Friday, February 24, 2023

November Hill farm journal, 176

 Our local weather forecaster says we’re having an early spring this year, and with an 81 degree day yesterday it certainly feels like we’ve fast forwarded all the way to early summer. 

The row of daffodils along the entrance to our big barnyard has been spectacular this year, and I hope to move the remaining bulbs from the front pollinator bed to the fence line on the other side of the barnyard gate to make a matched set in this area for next spring. 

I’m seeing maples flowering and the redbuds are getting close to bloom as well. The tulip poplars can’t be too far behind, and that is when the honey bees, already very busy, will go into high gear. I have 3 out of 5 colonies coming out of winter this year, and I need to clean out the two hives that didn’t make it so I’ll have space for splits. My most prolific colony, Hegemone, is likely to grow so quickly coming into springI will be able populate both my empty hives, and their genetics is definitely worth expanding. 

It also feels like time to do some cutting and stacking of old growth in the pollinator beds, and I know from past years that if I put it off too long the new growth will win the race and I’ll have to go in oh so carefully with my clippers. 

Horses and pony and donkeys are all good, and came in with fans yesterday afternoon because 81 degrees with still wintry coats on is just too much! They’re all shedding and have been, but not fast enough to be ready for that temperature. 

Our stream of birthdays that cluster in February, March, and April has begun, and this year we also have something else to celebrate: my daughter has been accepted into her top choice PhD program! We’re all so happy for her, and I am overjoyed that as it turns out, her top choice is also a local choice, so in at least some ways, life will roll on with my loved ones close by. 

Spring! I am very ready for it, and excited for all the things that will be coming up - in the gardens, and in our lives. 

Sunday, February 19, 2023

Happy Birthday, Redford!!

 15 years old today! Seen here a week or so ago grazing hay next to Cody. I hadn’t noticed until this minute as I uploaded the photo, but the configuration of the herd is in itself meaningful. Keil is the oldest equine and definitely its center. Little Man and Rafer Johnson are best buddies and are not usually far apart. Redford loves being with Cody and Keil, and here he’s right between them. 

Redford was always very close by Salina when she was alive, and while he gets on with all the equines, and has been amazing through Keil’s bout with EPM, he is also the one equine who most frequently separates himself from the herd to keep me company when I’m doing chores or just out and about near the barn. He keeps an eye out on things happening around us, which reminds me a lot of Salina. I can always glance out our windows and if Redford is alert to a direction, there’s sure to be something going on. 

He’s the youngest member of our herd, close in age to Rafer. I expect he and Rafer will be with us for many more years and I’m grateful for their longevity and for their sweetness, curiosity, and for the joy they have brought and continue to bring to our lives. 

Happy birthday, Redford! You’re a star for sure. 

Saturday, February 18, 2023

New published flash fiction and a couple of essays out

 When They Were Gone is a spooky little flash fiction piece up now on On The Run Lit.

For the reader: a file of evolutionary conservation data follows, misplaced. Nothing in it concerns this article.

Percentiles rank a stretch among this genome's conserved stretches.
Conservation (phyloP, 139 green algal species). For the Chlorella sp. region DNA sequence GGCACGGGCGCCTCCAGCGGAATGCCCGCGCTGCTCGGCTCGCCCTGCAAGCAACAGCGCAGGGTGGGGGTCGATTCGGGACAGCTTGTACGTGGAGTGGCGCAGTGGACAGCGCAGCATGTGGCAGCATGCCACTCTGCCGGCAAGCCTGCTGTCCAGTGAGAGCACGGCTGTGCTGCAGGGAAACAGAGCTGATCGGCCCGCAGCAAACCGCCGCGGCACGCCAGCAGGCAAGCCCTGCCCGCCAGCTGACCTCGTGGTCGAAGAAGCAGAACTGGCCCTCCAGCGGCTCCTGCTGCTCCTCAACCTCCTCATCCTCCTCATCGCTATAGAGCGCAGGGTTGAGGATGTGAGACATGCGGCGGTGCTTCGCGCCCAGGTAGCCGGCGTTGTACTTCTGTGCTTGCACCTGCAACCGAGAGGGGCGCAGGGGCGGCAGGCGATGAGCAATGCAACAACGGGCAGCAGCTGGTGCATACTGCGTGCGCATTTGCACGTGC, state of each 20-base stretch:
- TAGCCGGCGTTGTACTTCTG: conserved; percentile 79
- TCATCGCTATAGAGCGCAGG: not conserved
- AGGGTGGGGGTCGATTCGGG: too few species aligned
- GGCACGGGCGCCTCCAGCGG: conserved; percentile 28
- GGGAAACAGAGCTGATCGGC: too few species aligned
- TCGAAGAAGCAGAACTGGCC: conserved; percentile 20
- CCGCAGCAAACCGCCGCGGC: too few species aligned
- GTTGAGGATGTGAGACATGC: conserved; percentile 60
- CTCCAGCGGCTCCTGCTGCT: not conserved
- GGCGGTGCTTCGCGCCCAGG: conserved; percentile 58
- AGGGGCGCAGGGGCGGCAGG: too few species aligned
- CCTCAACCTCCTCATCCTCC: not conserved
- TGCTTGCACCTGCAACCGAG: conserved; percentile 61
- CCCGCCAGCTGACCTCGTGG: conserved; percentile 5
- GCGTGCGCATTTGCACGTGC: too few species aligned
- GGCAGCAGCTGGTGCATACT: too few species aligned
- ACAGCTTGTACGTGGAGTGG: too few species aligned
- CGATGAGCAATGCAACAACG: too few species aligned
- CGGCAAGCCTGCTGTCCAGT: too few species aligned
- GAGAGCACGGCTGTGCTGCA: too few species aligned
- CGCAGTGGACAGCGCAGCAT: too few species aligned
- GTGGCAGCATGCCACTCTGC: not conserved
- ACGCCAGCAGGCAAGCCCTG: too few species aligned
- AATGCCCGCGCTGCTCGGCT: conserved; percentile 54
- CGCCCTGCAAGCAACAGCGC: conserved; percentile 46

My flash nonfiction essay is available for pre-order in River Feet Anthology #3, along with many other beautiful pieces all centered around the landscape and wildlife:

Another nonfiction essay, Everything Is Connected, is available now from Minerva Rising’s 10th Anniversary Anthology, issue 22, called Then And Now: - and there are many beautiful pieces to read in addition to mine.

As always, it’s a joy and an honor to have my work out in the world. 

Monday, February 13, 2023

November Hill farm journal, 175

 Lots going on right now, but this is what caught my eye this week. The daffodils are starting to bloom! I am a firm believer in native plantings but these daffodils were here when we moved in and I have let them stay in this section because they add a cheerful note during this time when the farm looks its messiest. Gradually I’ve moved the bulbs from the front pollinator bed up here, and one aggravated day I tossed some over the fence into the adjacent forest. As some of you might recall, those managed to live and now offer me a bit of color in late winter as I work at my desk in the garret. 

We had just about dried out from the last soaking rains but on Saturday evening the herd was out grazing their hay as long as possible before the 24 hours plus of more rain started. We shifted from 70s to 40s and on went their rain sheets and all their hay was served in the barn during the re-soaking of the farm. This morning it’s wet ground but blue skies and sunshine, so we begin the drying out process yet again! 

It’s hard to look at this winter pasture and imagine it will be as green as - well - as green as grass in another month or so. 

In other news, my daughter has been accepted to the PhD program she most wanted to get into, and she will be working in a research group she truly wanted to join. I’m so proud of her. And have I said that we are expecting our second grandchild in August? I feel very rich in love right now. Many blessings. 

Last week, a large gang of elk ascended the path to the bald and there was a young calf with them. It’s a mystery, as elk calves in our area are generally born in late May/early June, so this one is special and early, and I am so very grateful we got to see them. 

By the next time I post, maybe I will have planted the potager! That’s on my list. :)